Ransomware attacks are increasing at an alarming rate -- Colonial Pipeline, JBS and now McDonald's, where cybercriminals stole some data. And those are just a few of the growing number of cybersecurity breaches being reported.
According to the Institute of Security and Technology, victims paid $350 million in ransom in 2020, more than four times the amount in 2019. Around 2,400 government organizations, healthcare facilities and schools in the U.S. were reportedly attacked.
The economic impacts from these evolving cybercrimes are massive. Apart from the loss of money paid in ransom, companies and governments have to go through several additional challenges, such as service downtime, loss of private data and recovery cost.
This surge in ransomware attacks highlights the urgency in dealing with the national security threat before it gets out of control. Businesses should carefully evaluate every potential alternative available before paying the ransom. When hackers succeed in extortions, these kinds of crimes become more attractive. And there is no guarantee that the hackers would give the decryption keys even if a ransom is paid.
The government organizations and the private sector should work hand in hand to deal with cyberattacks and ensure data is recovered without paying a ransom. Companies should keep law enforcement agencies in the loop when tackling a ransomware attack and support the administration in disrupting the hackers’ network. There should be an aggressive, joint strategy and an unbreakable security network to combat these cybersecurity challenges.
Meanwhile, a collaborative global effort involving governments and security agencies is crucial in the fight against cybercrimes. Nations should aggressively investigate and prosecute cybercriminals operating from their land. Governments should use strategies, such as sanctions, to pressure countries refusing to act against cybercriminals.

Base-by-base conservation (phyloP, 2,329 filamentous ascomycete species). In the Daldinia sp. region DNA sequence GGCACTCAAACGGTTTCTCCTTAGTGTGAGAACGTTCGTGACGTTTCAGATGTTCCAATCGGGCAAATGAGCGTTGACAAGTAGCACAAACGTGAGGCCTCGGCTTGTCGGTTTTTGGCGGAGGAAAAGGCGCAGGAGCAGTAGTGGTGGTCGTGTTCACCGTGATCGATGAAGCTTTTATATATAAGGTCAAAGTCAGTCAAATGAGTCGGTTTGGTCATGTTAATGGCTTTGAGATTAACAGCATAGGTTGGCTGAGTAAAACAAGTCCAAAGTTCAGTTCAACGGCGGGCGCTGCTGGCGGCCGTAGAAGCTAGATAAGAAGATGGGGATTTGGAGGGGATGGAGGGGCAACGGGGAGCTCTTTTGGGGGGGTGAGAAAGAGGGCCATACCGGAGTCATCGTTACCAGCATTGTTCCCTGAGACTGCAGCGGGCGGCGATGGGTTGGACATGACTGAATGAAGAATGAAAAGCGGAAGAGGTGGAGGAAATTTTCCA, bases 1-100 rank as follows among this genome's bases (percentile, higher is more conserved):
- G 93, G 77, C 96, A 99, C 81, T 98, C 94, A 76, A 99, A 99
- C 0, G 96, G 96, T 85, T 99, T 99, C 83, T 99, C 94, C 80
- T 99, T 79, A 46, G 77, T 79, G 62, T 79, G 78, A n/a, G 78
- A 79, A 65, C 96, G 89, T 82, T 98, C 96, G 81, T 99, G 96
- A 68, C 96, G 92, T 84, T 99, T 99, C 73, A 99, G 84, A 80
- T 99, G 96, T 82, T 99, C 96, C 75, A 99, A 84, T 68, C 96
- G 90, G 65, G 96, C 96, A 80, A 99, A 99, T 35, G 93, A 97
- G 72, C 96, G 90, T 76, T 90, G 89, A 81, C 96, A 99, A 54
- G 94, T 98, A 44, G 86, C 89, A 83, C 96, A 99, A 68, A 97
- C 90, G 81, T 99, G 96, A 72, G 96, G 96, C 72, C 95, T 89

See also: What’s Next for Ransomware
The increasing number of cybercrimes could also be exposing the security loopholes in the companies' network with employees working away from the office. Most businesses are operating remotely these days. It is important to note that not all business has the right security system in place, as they were unprepared for a sudden work-from-home migration when coronavirus struck. Organizations should implement security protocols, such as multifactor authentication, endpoint detection and response and data encryption, as well as prepare a plan to deal with these kinds of security threats before it strikes.
Another aspect to note in the recent cyberattacks is that the criminals seem to prefer cryptocurrency, which makes it difficult for law enforcement agencies to track criminals behind transactions. It is high time that the government enforces strict guidelines to ensure that the crypto exchanges follow processes such as Know Your Customer.